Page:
“When you talk about children going back to school and their safety, it really depends on the level of viral activity, and the particular area that you’re talking about. What happens all too often, understandably, but sometimes misleadingly, is that we talk about the country as a whole in a unidimensional way.”
“There’s no ‘no-risk’ activity,” Dr. Joshua Sharfstein, vice dean for public health practice and community engagement at Johns Hopkins Bloomberg School of Public Health, told CNN. “Staying home is not a no-risk activity, particularly if the parent’s working. So, it’s a question of can we mitigate the risk.”
“Are we looking for absolute safety?” asked Dr. Susan Coffin, professor of pediatric infectious diseases at Children’s Hospital of Philadelphia. “If we’re looking for absolute safety, we might choose to hunker down and wait until there’s no more virus, and then begin to reopen schools exceptionally cautiously. But many educators and public health experts in the United States have been focused on strategies where we can have children come back together for in-person learning sooner rather than later.”
Anita Cicero, deputy director of the Johns Hopkins Center for Health Security, said she thinks there’s a false sense of security based on the relatively low number of cases of Covid-19 in children. “I don’t know if people are really connecting the dots to how that will increase the risk and increase potential exposures for family members at home,” she said.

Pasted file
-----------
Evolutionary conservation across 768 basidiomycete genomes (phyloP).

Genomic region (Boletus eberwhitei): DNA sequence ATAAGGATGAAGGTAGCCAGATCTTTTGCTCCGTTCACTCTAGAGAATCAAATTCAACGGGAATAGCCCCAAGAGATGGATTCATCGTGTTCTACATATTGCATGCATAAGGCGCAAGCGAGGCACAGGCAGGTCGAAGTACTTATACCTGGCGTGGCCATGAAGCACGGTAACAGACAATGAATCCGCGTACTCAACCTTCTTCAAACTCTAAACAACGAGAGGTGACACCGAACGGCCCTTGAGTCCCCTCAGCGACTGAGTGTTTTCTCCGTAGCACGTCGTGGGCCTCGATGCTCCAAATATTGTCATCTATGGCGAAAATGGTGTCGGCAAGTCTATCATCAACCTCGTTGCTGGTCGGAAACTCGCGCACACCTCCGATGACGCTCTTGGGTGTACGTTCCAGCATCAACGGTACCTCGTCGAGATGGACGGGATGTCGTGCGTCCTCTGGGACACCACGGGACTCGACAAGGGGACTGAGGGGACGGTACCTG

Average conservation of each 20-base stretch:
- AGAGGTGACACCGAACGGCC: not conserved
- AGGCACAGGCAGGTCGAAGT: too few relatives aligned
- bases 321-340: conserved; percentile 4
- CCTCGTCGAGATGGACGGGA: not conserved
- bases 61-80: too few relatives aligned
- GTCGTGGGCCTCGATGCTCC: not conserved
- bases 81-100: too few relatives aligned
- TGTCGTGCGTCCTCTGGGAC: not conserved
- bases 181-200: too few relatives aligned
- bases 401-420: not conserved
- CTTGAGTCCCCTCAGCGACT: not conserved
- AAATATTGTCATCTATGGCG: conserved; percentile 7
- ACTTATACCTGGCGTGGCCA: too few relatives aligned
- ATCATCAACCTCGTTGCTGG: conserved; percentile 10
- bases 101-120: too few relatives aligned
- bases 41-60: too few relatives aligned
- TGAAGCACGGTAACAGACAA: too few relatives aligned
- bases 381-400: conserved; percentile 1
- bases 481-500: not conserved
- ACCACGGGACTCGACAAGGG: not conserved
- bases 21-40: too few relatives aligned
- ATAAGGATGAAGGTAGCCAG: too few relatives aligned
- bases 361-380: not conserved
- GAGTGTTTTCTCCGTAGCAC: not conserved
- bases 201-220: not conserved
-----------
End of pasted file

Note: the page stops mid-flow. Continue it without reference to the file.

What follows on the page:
What does the data say about kids passing Covid to others?
What remains unclear is the extent to which children infected with the virus can pass it onto others.
“The big unanswered question is, how efficiently can a child who’s infected with coronavirus pass it on to other kids and to teachers and family members at home,” Cicero told CNN.
Fauci seemed to think that keeping schools closed in general was not necessary.
“Children can get infected, so, yes, so you’ve got to be careful,” he said. “You got to be careful for them and you got to be careful that they may not spread it. Now, to make an extrapolation that you shouldn’t open schools, I think is a bit of a reach.”
Do the benefits of sending children back to school outweigh the risks?
American Federation of Teachers president…